A personal share about Vitamin B12 Deficiency

Graphic from theloverscooking.com

*Please note – the information contained in this post is not from someone of a medical background. It’s the explanation of a story to share and hopefully inform. Questions regarding this subject should be directed to a doctor or medical professional.

In 2018, after feeling utterly exhausted and ill for a long period of time, a doctor sent me for a blood test. This, being the first of many blood tests that I had done in 2018, revealed that I was/am severely deficient in Vitamin B12.

I’m sharing this story because it’s estimated that as many as 1 in 4 people are deficient in Vitamin B12 and attributing their tell-tale symptoms to something else. It seems like such a small thing, being deficient in one Vitamin, but it makes a world of difference in how your body and mind function.

The following information is from HealthLink BC (view more information here>)

What is the issue? Having vitamin B12 deficiency means that your body does not have enough of this vitamin. You need B12 to make red blood cells, which carry oxygen through your body. Not having enough B12 can lead to anemia, which means your body does not have enough red blood cells to do the job. This can make you feel weak and tired. Vitamin B12 deficiency can cause damage to your nerves and can affect memory and thinking.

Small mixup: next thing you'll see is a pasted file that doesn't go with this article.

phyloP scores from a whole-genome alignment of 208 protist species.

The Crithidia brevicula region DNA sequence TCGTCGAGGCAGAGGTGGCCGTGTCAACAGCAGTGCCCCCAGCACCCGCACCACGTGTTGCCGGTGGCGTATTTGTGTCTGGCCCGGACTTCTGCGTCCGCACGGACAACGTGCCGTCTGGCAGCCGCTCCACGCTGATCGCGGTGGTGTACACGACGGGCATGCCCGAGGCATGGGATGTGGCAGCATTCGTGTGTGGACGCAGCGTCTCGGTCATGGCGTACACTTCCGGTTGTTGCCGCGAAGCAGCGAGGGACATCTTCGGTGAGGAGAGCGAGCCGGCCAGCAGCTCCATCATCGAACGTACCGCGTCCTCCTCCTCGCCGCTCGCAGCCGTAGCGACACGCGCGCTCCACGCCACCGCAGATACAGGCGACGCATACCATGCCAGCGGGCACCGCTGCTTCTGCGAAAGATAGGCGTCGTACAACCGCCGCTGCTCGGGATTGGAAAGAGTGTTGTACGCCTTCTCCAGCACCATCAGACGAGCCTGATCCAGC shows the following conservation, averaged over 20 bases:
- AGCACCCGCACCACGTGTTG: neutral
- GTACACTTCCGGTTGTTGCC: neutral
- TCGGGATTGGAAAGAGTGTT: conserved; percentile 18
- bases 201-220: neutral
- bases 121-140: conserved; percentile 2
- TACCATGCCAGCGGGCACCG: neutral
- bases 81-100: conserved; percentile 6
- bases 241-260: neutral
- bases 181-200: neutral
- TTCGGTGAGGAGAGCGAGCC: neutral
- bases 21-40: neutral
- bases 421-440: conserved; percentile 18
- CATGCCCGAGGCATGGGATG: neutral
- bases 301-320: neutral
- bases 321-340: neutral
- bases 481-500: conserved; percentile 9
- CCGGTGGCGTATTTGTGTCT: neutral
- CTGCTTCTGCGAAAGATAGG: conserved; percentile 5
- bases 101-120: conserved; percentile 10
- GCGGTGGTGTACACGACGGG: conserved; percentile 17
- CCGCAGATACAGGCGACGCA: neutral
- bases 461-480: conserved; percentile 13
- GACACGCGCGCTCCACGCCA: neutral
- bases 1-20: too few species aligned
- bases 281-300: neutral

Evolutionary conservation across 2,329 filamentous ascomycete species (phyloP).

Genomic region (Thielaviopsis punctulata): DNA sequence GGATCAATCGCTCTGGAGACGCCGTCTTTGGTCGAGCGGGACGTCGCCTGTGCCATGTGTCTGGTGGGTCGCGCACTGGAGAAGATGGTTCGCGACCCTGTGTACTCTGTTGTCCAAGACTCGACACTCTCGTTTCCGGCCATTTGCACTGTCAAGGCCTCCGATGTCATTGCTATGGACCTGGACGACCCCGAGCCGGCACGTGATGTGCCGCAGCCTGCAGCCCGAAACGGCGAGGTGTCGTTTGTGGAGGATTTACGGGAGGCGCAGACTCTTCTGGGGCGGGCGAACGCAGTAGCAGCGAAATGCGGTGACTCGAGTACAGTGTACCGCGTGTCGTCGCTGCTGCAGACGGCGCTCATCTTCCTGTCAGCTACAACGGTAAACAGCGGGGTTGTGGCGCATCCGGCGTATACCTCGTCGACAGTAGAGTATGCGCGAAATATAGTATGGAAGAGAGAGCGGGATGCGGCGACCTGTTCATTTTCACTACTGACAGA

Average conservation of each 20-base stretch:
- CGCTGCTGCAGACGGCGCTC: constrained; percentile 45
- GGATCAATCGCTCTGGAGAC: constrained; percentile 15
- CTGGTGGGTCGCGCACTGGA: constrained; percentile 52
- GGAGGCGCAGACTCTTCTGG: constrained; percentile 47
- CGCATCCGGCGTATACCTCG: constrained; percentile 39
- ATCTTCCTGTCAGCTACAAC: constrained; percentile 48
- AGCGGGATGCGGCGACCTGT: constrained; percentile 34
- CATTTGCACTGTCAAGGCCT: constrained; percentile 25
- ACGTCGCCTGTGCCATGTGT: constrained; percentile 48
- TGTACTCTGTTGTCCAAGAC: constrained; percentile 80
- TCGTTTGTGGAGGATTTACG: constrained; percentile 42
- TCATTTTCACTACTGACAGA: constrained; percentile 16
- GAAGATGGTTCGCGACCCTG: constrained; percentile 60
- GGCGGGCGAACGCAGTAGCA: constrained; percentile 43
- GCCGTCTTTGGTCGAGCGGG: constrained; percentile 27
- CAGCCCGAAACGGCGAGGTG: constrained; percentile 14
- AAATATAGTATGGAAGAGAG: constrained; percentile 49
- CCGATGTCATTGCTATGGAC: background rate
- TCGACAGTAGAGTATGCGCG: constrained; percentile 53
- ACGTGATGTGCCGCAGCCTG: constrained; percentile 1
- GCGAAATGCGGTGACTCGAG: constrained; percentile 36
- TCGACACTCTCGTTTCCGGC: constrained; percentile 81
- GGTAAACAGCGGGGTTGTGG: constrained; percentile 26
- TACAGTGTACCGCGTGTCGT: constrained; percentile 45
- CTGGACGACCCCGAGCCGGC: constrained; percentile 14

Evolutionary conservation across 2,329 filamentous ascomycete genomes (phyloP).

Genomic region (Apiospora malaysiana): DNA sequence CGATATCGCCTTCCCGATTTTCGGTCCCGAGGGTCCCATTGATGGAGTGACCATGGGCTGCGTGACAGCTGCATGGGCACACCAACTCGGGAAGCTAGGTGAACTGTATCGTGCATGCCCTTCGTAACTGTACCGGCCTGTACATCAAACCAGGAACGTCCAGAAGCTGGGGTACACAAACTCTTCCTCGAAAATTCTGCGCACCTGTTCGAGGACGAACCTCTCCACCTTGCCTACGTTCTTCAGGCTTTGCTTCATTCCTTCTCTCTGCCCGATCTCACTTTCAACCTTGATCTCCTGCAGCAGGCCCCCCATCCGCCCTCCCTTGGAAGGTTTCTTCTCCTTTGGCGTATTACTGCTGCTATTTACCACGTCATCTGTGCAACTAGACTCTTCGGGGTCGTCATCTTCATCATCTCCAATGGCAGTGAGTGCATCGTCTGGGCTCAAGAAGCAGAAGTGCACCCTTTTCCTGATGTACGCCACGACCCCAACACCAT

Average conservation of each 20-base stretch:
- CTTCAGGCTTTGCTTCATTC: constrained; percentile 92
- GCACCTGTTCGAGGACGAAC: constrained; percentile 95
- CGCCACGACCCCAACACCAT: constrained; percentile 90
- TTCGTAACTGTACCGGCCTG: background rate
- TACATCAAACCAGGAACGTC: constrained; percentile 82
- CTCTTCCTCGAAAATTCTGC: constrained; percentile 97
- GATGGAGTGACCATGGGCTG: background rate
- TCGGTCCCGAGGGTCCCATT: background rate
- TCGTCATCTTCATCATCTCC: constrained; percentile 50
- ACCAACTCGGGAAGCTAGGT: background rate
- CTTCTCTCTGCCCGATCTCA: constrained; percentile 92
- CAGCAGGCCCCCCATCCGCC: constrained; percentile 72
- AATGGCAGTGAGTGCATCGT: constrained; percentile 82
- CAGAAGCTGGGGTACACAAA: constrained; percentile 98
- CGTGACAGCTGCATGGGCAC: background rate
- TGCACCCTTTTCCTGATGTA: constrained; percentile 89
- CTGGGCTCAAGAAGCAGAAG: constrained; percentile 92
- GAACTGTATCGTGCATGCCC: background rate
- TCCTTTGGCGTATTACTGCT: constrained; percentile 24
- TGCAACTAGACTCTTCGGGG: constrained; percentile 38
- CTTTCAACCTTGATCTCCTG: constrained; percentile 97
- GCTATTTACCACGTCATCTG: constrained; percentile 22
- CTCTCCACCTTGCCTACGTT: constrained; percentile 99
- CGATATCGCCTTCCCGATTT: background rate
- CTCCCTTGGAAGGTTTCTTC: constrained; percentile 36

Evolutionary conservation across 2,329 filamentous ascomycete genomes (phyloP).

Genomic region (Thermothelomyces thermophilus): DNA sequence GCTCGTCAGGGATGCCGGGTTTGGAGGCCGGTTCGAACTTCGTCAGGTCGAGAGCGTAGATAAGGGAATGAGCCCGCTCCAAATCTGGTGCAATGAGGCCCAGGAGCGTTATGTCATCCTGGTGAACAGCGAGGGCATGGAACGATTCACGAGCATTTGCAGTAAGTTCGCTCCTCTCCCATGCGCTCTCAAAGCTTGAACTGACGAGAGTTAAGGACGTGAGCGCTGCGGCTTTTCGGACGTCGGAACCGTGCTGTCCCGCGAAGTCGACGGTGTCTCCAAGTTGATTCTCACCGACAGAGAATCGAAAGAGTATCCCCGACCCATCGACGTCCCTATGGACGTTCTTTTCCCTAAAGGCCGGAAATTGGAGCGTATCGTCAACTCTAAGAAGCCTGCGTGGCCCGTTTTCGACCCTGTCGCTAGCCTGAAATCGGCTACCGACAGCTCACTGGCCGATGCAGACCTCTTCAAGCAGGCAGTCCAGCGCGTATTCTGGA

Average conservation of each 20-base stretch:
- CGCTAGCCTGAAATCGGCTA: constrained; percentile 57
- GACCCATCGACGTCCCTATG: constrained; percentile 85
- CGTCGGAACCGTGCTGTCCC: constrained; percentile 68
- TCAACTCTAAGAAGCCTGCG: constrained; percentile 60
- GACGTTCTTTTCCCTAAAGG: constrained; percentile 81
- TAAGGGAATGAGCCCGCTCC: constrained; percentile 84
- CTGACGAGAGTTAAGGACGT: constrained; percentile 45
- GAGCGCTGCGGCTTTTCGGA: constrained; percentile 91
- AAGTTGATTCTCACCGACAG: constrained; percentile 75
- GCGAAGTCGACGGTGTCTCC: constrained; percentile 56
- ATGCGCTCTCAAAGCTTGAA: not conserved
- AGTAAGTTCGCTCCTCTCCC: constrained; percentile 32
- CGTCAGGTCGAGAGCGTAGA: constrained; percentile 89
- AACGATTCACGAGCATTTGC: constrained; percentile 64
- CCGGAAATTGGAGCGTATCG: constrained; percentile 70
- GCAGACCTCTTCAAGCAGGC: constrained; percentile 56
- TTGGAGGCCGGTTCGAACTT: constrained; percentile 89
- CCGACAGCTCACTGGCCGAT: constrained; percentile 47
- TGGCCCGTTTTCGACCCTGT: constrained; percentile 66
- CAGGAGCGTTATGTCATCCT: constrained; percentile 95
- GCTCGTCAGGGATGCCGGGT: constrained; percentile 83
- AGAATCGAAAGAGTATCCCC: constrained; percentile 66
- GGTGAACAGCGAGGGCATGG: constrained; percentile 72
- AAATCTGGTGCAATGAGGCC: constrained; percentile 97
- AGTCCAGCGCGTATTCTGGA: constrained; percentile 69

What causes it? Most people get more than enough B12 from eating meat, eggs, milk, and cheese. Normally, the vitamin is absorbed by your digestive system—your stomach and intestines. Vitamin B12 deficiency anemia usually happens when the digestive system is not able to absorb the vitamin. This can happen if:

  • You have pernicious anemia. In this anemia, your body destroys the cells in your stomach that help you absorb vitamin B12.
  • You have had surgery to remove part of the stomach or the last part of your small intestine, called the ileum. This includes some types of surgery used to help very overweight people lose weight.
  • You have problems with the way your body digests food, such as sprue (also called celiac disease), Crohn’s disease, bacteria growth in the small intestine, or a parasite.

This anemia can also happen if you don’t eat enough foods with B12. People who eat a vegan diet and older adults who don’t eat a variety of foods may need to take a daily vitamin pill to get enough B12. Other causes include drinking alcohol and taking some prescription and non-prescription medicines.

What are the symptoms? If your vitamin B12 deficiency is mild, you may not have symptoms or you may not notice them. Some people may think they are just the result of growing older. As the anemia gets worse, you may:

  • Feel weak, tired, and light-headed.
  • Have pale skin.
  • Have a sore, red tongue or bleeding gums.
  • Feel sick to your stomach and lose weight.
  • Have diarrhea or constipation.

If the level of vitamin B12 stays low for a long time, it can damage your nerve cells. If this happens, you may have:

  • Numbness or tingling in your fingers and toes.